Killola Live @ The Knitting Factory
5.10.08 - Hollywood, CA
by Joe cortez
photos by M'Lou Elkins
"I make a terrible girl."
You'd be hard pressed to find a more ideal front woman for an indie rock band than Lisa Rieffel of Killola. Here is a singer that understands the power she wields on stage but also knows how to subvert her own punky image by coming out dressed as the belle of the ball just as she did at the Knitting Factory in Hollywood last Saturday evening. Writhing on the floor and stalking the stage in a frilly teal dress, she came off like a prom queen that decided to ditch her date and run away with the house band. It's hard not to focus on her while she's darting across the stage like a pixie on speed but make no mistake, Killola is a group. One with a killer set list and a twisted sense of fun.
Although vocalist Rieffel is the star of the show, that's not to take away from the music. Far from it, her performance brings the tracks to life like a shaman at a seance. There's little point trying to describe what they sound like since I myself was only made a believer after seeing them live. Suffice it to say, their songs are like bubble-gum power pop that cuts your cheek while chewing, insanely catchy with just enough of a perverse edge to make you wonder just what they'll do or say next. There was even a moment early on during the show when Rieffel called out to her mother, who was in attendance for this pre-Mother's Day concert, to help out on a cover of the Ween track "Dr. Rock," retitled "Dr. Twat" for the evening. It was a moment that was kind of sweet in its own way without being too sugary for its own good.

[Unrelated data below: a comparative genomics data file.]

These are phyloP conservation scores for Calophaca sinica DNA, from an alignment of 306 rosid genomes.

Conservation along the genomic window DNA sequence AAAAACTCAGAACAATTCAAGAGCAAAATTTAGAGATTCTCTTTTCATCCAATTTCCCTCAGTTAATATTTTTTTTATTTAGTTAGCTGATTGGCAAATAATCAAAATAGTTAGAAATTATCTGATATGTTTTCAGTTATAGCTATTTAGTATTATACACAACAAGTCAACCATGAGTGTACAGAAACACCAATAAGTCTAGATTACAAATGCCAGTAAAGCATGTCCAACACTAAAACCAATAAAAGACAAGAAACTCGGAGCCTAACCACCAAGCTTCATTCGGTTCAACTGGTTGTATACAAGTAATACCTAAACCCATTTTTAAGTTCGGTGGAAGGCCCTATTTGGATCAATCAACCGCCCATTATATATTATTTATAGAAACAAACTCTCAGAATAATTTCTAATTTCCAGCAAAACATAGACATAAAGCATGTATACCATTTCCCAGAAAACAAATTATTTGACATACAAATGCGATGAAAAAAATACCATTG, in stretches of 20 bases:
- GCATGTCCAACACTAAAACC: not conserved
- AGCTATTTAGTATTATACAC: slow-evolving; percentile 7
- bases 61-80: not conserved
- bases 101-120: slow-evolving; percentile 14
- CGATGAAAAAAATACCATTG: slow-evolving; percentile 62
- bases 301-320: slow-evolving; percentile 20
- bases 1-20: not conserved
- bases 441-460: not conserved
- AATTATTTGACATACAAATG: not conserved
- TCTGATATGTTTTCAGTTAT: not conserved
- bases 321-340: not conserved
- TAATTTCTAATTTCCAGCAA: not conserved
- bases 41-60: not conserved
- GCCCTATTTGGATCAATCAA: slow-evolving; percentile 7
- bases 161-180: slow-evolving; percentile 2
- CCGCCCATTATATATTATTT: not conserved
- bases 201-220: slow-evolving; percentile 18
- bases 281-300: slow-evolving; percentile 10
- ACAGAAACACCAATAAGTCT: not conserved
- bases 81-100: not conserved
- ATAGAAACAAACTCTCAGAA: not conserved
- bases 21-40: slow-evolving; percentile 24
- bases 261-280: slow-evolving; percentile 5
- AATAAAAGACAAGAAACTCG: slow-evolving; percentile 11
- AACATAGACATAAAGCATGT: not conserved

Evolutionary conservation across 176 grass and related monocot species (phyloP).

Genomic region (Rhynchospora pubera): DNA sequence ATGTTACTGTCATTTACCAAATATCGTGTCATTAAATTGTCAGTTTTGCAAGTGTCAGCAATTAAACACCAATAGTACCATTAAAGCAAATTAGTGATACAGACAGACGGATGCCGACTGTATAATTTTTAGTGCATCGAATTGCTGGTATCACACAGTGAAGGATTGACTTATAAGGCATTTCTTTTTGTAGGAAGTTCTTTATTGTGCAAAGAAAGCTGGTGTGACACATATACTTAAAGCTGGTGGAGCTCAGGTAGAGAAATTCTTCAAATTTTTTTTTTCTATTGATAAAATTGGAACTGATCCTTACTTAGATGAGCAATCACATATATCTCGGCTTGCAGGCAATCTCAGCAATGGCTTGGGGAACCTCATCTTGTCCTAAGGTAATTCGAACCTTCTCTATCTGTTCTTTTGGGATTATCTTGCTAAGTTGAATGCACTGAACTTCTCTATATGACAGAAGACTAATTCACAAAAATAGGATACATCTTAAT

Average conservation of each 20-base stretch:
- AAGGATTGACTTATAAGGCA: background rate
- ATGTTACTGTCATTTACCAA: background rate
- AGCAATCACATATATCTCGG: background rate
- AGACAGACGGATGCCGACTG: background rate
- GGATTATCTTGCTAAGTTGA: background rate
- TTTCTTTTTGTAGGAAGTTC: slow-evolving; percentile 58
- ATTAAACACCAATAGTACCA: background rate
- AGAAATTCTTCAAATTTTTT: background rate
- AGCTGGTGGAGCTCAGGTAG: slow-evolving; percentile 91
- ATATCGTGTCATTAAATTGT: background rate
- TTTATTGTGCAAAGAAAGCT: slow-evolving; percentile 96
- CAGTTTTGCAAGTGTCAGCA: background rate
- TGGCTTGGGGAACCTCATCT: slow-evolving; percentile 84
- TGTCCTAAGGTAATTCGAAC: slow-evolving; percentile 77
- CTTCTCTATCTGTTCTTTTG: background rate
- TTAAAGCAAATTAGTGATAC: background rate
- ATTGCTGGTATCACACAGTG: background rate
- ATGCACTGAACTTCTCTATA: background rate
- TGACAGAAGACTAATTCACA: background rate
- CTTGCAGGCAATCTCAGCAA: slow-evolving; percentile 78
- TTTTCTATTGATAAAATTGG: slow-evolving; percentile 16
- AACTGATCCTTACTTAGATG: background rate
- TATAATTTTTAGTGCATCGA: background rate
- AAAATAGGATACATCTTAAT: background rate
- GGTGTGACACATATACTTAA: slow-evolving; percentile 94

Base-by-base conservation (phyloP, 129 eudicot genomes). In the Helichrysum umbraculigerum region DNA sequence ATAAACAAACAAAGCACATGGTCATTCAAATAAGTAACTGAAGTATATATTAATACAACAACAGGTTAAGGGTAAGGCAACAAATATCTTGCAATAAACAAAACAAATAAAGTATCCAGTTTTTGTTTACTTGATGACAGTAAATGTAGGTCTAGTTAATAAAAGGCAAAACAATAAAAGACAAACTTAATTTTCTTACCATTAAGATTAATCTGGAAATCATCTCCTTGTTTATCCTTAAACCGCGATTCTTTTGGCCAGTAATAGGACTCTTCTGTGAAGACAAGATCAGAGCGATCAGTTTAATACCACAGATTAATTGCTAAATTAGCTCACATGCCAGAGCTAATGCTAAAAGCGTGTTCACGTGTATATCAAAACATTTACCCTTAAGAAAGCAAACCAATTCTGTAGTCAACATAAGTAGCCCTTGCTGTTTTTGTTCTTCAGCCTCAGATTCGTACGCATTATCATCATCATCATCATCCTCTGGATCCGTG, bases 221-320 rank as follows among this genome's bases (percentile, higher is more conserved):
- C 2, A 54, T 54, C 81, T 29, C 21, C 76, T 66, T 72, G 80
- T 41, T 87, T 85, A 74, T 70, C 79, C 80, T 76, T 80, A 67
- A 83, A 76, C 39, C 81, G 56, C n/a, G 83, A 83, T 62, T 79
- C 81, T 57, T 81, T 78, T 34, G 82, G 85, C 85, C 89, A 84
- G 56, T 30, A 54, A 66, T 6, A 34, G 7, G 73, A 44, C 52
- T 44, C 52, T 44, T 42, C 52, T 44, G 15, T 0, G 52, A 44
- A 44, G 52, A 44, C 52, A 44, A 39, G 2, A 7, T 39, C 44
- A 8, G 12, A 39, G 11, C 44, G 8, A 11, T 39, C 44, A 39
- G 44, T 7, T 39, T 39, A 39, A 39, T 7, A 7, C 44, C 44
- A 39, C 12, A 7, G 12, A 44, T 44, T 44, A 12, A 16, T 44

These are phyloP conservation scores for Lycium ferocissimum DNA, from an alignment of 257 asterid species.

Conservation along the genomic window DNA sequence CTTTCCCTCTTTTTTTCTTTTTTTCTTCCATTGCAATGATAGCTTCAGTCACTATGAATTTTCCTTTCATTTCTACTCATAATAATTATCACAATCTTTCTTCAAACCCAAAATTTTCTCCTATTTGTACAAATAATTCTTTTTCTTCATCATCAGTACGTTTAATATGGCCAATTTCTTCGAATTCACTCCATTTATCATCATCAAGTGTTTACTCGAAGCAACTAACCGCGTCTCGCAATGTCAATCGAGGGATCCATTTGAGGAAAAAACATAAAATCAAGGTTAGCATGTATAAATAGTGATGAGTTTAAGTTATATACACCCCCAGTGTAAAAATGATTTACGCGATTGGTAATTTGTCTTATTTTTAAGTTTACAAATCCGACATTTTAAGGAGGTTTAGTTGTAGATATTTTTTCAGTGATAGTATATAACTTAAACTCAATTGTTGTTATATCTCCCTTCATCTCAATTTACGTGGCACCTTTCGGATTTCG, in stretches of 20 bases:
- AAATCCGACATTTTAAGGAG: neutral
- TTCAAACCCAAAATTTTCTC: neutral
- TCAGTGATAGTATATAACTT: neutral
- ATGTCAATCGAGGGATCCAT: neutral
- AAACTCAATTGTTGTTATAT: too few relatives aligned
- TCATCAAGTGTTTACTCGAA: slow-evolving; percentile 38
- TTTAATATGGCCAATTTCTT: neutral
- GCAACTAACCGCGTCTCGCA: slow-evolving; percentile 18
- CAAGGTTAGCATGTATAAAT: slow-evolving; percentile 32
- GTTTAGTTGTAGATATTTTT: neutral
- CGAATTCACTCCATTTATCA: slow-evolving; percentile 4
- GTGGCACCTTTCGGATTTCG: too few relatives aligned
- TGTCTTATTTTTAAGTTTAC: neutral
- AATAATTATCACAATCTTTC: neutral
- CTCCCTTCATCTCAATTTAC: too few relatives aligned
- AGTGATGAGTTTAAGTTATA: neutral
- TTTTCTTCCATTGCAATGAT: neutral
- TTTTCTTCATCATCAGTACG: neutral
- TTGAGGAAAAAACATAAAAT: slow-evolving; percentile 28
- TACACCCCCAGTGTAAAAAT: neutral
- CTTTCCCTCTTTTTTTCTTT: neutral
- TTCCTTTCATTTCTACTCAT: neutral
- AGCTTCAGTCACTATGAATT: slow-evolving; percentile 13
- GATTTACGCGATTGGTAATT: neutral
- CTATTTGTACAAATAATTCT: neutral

The Knitting Factory show was announced as a sort of release party for their new album, I Am The Messer. Although their set ran the gamut of old and new, the standout track for me was "You Can't See Me Because I'm a Stalker." It's a standout not necessarily because it's any better than the other songs in Killola's repertoire but because it's a decided change of pace from the rest of their raucous fare. It's a slower number, sung in a kind of Patsy Cline-esque vocal by the surprisingly versatile Rieffel detailing an unrequited love that's gone unnoticed for far too long. Think The Police's "Every Breath You Take" from the female perspective, only more cutting than haunting.
If you've been to and seen as many concert as I, you'll know how rare and rewarding an experience it is to truly be surprised by something you were completely unprepared for. The last time I experienced such an event was when I saw Northern State, the night's headliner, open for Tegan & Sara last year at The Orpheum. In a kind of cosmic kismet the girls of Northern State returned the favor allowing Killola to set the stage with a performance that left me battered, bruised and and loving every minute of it.
For more on Killola, visit MySpace.com/Killola.
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